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Sanremo Music Festival 2023
Coded Bias represents both the best and the worst of streaming documentaries. On the one hand, Coded Bias has exceedingly important things to say about the way technology can be racist, sexist and classist, targeting the poorest communities and destroying lives. Conversely, it’s an overstuffed and frustratingly long mess that spends only half of its 1 Hour 25 minute running time giving you new information. The rest is filler, the type of dull repetitive information you could find on a 10 minute YouTube video with better presentation.
The film itself follows Joy Buolamwini, MIT student and developer of a mirror that uses facial recognition technology to map other peoples faces onto her own. Except, for her, this technology doesnt work – not until she dons a white mask. From there she sets off on a journey to find out why black people and women are so often discriminated against by facial recognition technologies, leading her to the Capitol Building in the United States.
One of the main positives with Coded Bias, and the main reason I stuck it out through the film’s dullest moments, is Buolamwini. She is simply magnificent, giving the film a grand scale in her brilliant delivery, likeable tone and interesting demeanour. The film begins by billing itself as a deep dive into the way facial recognition and algorithms are aimed towards discrimination and anti-people of colour biases. At no point does Buolamwini talk down to the audience – describing complex algorithms and difficult to understand processes with the simplicity and ease of the best College professors. For each moment she’s either on screen or speaking the film is at full speed, an engaging and well told story about the way that sex and race can determine your life in a world dominated by machines.
Unfortunately, this is only a certain amount of the movie. The rest is painfully repetitive, going through the motions with clips of science fiction movies, news stories we’ve all already heard about, retellings of the 2008 financial crisis, shots of people walking from place to place and, I kid you not, a sequence where someone reads from 1984. Yes, really. This is to explain the many issues with algorithms, which are numerous, but the focus begins to wane as the film struggles to decide what it actually wants to talk about. Is it about classism, racism and sexism? Is it about capitalism versus communism? Is it about police brutality? The answer is both all of those things and yet, due to it’s confused nature, none of them.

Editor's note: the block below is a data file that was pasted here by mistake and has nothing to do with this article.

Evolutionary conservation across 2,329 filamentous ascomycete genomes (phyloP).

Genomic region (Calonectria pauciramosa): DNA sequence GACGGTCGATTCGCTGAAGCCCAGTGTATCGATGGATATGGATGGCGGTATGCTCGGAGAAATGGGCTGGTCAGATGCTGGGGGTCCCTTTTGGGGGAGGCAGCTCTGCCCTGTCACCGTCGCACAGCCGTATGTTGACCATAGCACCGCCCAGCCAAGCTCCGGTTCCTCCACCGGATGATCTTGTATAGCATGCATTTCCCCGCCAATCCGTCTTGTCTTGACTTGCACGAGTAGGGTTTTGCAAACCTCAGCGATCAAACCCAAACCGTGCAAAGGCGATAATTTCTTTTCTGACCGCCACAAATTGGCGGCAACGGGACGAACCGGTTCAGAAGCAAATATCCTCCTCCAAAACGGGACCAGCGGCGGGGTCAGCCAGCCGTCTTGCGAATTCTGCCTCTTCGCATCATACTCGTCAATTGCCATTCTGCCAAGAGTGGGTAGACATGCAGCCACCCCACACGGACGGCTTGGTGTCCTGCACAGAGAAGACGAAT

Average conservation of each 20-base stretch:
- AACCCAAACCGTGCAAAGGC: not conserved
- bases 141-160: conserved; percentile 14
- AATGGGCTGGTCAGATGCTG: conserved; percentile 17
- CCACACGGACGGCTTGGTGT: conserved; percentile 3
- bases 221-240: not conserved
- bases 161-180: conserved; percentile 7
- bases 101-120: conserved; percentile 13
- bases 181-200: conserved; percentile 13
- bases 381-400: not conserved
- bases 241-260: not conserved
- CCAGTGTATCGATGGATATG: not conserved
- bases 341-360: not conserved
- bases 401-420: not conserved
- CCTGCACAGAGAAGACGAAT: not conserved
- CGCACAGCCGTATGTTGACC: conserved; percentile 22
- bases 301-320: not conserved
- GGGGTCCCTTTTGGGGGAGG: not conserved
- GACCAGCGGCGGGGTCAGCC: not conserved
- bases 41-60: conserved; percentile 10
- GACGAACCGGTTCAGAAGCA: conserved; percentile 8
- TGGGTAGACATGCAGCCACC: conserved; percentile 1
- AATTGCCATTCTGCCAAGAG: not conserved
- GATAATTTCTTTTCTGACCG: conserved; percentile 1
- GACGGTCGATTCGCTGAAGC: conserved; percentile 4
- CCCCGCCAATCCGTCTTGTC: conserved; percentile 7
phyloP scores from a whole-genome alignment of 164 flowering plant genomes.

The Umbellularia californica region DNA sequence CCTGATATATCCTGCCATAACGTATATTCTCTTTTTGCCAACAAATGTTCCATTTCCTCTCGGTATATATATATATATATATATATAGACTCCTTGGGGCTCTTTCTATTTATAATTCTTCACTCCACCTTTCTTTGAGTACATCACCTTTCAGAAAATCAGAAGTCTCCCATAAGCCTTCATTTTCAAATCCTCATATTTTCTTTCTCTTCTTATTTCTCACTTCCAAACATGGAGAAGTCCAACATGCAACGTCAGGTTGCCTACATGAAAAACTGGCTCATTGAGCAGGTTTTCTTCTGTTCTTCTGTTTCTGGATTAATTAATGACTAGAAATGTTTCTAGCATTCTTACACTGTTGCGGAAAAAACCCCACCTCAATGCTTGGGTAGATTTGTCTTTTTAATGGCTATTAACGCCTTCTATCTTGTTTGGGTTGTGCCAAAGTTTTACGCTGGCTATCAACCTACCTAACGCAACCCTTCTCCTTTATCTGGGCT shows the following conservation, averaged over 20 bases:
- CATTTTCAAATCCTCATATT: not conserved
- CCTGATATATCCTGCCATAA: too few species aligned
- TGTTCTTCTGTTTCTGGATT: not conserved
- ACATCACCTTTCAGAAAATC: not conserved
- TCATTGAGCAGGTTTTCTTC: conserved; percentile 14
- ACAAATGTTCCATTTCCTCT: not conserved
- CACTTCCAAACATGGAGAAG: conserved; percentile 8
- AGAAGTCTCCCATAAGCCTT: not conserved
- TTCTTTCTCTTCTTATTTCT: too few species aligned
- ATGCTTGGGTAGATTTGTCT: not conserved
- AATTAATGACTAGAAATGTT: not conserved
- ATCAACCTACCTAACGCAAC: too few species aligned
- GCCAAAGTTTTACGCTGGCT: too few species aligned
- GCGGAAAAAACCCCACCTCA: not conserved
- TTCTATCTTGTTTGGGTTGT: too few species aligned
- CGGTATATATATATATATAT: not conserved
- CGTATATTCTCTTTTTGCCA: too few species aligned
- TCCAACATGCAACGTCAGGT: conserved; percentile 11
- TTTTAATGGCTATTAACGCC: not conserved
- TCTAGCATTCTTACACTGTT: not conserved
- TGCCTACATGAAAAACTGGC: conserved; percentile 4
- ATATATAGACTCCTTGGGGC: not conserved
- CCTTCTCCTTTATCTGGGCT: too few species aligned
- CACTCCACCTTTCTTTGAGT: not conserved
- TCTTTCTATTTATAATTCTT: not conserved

Coded Bias needs to be shorter – about 30 minutes shorter. Very little of this is reaching a new audience who haven’t ever heard any of it before, and for all its fancy graphics and A.I robot voice background noise it feels unbelievably cheap and televisual. It’s a short film in a feature’s clothing, an overstretched mess with an important message at the heart of it. And yet, even within the confines of the films’ cheap feeling, the stories of racism and sexism showcased are utterly horrifying and abhorrent, causing me to whisper “Oh my God” to myself multiple times.
Coded Bias did stick with me, namely due to a last 20 minutes where the entire thing found itself. Suddenly, the movie pushed itself forward at magnificent pace as if it’d just discovered the drama and purpose of its own topics. Then, it was over. Ironically, the good in Coded Bias left me desperate to find out more. In that regard, especially by taking into account my hours of post film googling and research, the film was an undeniable success. I was on their side fully and sufficiently horrified at what I had seen. I just wish the film this dreadful and worrying information was attached to was significantly better. It’s a perfect example of how often less is much, much more.
Available on: www.netflix.com
Written by: Joey Palmer
today16th November 2023 1